In order to stay on top of academic success and mental health, sleep is a vital part of any college student’s self care routine. The importance of sleep is often overlooked as students try to juggle school, work and a social life which are all important to a well-rounded college experience. Though overlooked, sleep is the ingredient that will ensure success in all these other areas.
Optimizing sleep isn’t just about the amount of time you sleep, but the consistency of your sleep. Keeping bedtime and wake-up windows consistent day to day are also key. If sleep times are inconsistent, it can produce the same detrimental effects as not sleeping enough.
Am I sleep deprived?
In general, sleep deprivation is defined as getting less than seven hours of sleep a night on a regular basis. Doing this more than once a week adds up. According to the American Academy of Sleep Medicine, after two weeks of sleeping six hours or less a night, students feel as bad and perform as poorly as someone who has gone without sleep for 48 hours. The optimal amount of sleep needed per night varies from person to person, but this is a good rule of thumb. Unfortunately, as a college student reading this, you might be thinking, “There’s no way I sleep that much.”
The effects of sleep deprivation can be so broad and common that they’re often hard to trace back to sleep deprivation. They can manifest physically, like weight gain and headaches. Or they can be mental and emotional, like brain fog or mood changes.
Importance of sleep for success in college
A long Saturday night here and there won’t make a difference. It’s prolonged lack of sleep that becomes a problem. In whatever way symptoms manifest, sleep deprivation gets in the way of you being your best. Here are some ways missing out on sleep can lead to poor academic performance and prevent you from making the most of your college experience.
Lack of sleep can affect your memory capacity. This puts you at an obvious disadvantage when it comes to academic performance, especially when it requires memorization. Cognitive function decreases significantly after just one night of missing out on sleep. This is why everyone tells you cramming the night before a test will hurt you in the long run. You’ve heard it a million times, but it’s backed by science. Lack of sleep can also impact your ability to focus and your creativity, both things that hinder academic performance.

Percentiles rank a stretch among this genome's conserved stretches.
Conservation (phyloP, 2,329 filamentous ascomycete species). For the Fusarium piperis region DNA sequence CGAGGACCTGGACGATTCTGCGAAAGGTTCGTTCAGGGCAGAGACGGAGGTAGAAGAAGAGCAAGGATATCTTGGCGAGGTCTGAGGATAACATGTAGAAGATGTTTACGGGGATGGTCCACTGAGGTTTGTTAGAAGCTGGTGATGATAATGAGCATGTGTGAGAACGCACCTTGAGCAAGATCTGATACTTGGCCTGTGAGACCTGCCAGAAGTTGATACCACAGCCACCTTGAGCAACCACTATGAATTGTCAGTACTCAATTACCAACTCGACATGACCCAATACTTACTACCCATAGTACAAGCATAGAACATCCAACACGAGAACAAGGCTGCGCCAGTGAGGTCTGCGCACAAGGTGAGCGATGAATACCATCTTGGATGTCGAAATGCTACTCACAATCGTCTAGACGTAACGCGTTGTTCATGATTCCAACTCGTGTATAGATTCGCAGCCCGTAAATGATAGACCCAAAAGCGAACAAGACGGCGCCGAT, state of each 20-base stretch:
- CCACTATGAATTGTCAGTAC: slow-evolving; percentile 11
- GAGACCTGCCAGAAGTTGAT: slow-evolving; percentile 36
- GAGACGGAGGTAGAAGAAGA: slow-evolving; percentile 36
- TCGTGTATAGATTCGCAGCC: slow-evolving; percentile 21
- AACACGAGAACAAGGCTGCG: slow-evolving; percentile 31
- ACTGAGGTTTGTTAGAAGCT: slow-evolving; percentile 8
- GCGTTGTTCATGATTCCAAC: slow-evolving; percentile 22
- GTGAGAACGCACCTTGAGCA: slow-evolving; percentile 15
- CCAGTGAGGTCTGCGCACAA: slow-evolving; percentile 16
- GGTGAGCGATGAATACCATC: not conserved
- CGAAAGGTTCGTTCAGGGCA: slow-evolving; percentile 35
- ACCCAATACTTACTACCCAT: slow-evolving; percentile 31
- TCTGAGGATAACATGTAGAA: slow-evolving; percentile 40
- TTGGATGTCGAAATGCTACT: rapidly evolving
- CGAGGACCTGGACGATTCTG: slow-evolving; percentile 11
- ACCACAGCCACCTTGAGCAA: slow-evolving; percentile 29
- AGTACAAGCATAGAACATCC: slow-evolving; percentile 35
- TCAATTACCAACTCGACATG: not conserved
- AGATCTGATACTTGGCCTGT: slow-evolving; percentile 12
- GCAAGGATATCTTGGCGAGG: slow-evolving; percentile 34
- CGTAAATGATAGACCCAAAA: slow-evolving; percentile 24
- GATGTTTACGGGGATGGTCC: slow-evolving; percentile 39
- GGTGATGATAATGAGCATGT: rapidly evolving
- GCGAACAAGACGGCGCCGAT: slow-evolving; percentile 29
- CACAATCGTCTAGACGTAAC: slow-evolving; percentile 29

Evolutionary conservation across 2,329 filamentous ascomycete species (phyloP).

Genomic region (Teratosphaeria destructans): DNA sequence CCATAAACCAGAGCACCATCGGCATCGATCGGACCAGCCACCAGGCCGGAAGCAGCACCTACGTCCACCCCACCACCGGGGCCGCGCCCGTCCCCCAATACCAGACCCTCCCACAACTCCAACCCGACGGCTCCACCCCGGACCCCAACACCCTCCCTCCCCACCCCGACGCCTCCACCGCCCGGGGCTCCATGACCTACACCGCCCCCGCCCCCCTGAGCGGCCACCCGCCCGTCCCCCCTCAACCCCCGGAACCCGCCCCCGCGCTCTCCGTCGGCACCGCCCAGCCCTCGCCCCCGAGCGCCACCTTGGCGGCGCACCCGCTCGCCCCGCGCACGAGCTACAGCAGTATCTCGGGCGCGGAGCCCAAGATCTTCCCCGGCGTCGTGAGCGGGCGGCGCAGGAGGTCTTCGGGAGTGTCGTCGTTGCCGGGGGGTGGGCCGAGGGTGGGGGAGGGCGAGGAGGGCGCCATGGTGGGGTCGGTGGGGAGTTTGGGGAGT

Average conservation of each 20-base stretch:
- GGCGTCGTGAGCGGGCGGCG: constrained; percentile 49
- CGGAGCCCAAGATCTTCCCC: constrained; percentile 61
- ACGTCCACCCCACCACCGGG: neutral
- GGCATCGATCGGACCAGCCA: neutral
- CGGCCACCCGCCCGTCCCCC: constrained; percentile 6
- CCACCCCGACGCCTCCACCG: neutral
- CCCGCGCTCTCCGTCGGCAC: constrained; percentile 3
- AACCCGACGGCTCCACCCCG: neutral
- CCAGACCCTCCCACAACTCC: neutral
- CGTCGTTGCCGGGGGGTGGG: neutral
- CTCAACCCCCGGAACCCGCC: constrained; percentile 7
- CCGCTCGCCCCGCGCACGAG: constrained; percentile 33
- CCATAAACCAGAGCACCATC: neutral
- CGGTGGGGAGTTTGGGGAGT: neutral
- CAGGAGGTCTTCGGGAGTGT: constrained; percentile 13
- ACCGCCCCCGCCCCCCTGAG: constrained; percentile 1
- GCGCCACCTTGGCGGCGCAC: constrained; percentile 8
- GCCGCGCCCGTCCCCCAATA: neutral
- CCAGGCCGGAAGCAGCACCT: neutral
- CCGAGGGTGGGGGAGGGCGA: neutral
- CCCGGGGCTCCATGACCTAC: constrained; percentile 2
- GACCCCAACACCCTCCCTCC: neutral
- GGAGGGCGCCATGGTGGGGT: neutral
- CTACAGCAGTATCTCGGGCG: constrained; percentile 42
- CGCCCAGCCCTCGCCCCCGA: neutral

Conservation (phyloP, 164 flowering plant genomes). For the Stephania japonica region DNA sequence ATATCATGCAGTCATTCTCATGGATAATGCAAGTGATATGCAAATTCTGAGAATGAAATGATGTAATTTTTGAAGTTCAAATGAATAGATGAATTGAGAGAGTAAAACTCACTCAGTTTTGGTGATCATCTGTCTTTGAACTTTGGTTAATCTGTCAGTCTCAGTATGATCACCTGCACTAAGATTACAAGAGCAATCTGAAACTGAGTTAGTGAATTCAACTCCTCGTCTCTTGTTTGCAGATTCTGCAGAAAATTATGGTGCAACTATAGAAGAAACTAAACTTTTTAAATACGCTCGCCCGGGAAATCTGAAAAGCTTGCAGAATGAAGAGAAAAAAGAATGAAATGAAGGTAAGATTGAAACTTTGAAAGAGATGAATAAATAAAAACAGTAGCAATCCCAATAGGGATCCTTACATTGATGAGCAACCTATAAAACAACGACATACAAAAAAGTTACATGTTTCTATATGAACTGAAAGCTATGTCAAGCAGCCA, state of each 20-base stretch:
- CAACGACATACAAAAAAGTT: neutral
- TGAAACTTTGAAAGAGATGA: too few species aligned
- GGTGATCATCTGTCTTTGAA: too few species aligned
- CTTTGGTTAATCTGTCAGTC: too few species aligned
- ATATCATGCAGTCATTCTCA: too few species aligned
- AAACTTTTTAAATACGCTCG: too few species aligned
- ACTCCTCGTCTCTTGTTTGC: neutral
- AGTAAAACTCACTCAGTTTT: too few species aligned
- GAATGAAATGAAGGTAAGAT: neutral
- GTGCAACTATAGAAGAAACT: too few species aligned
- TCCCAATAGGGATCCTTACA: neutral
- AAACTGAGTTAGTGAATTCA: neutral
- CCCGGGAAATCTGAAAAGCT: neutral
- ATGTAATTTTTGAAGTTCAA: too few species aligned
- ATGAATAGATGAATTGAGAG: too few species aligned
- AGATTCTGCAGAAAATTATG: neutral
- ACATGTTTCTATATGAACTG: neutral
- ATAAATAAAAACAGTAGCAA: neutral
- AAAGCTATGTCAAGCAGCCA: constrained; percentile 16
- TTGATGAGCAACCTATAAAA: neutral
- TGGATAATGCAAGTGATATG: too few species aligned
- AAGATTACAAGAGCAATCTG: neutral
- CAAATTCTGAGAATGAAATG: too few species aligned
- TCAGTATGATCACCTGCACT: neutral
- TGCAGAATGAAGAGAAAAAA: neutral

Weakened immune system:
Lack of sleep weakens your body’s ability to fight viruses like common colds and the flu. It slows processes involved in white blood cell production, which are the cells that fight off viruses. You can’t make the most of your college experience if you’re sick all the time. You’ll wind up having to miss classes and risk falling behind, causing more stress and feeding the cycle of sleep deprivation. Not only that, it’s hard to prioritize your social well being when you’re sick. A big factor in the importance of sleep is its power to keep you healthy.
This is a more minor concern, but can still derail students’ health and fitness efforts. Sleep is an important factor in regulating cortisol, which is a stress hormone linked to weight gain. Sleep deprivation causes an imbalance of the appetite-controlling hormones leptin and ghrelin. This leads to an increase in appetite and a decrease in satiety, which means more mindless snacking and eating massive portions. Also, lack of sleep can significantly affect motivation to exercise, preventing progress toward your workout goals.
Mental and emotional issues:
If sleep deprivation continues long enough, it can manifest in ways as serious as anxiety and depression. A study found that people with insomnia are 10 times more likely to have clinical depression and 17 times more likely to have clinical anxiety. These conditions can both be debilitating and require intensive treatment. Taking care of your mental state throughout the already stressful college experience is key to being your best in all areas.
It can be tempting to push sleep to the back burner as you’re pulled between countless commitments and goals in college. But the importance of sleep as a student is a big deal. On nights you can get an extra hour or two, it’s in your best interest to prioritize that. It can be tempting to stay up late, but consider the risk vs. reward for prolonged sleep deprivation. You need sleep to simply function as a student, let alone thrive. Without enough sleep, you can’t be your best at whatever you do.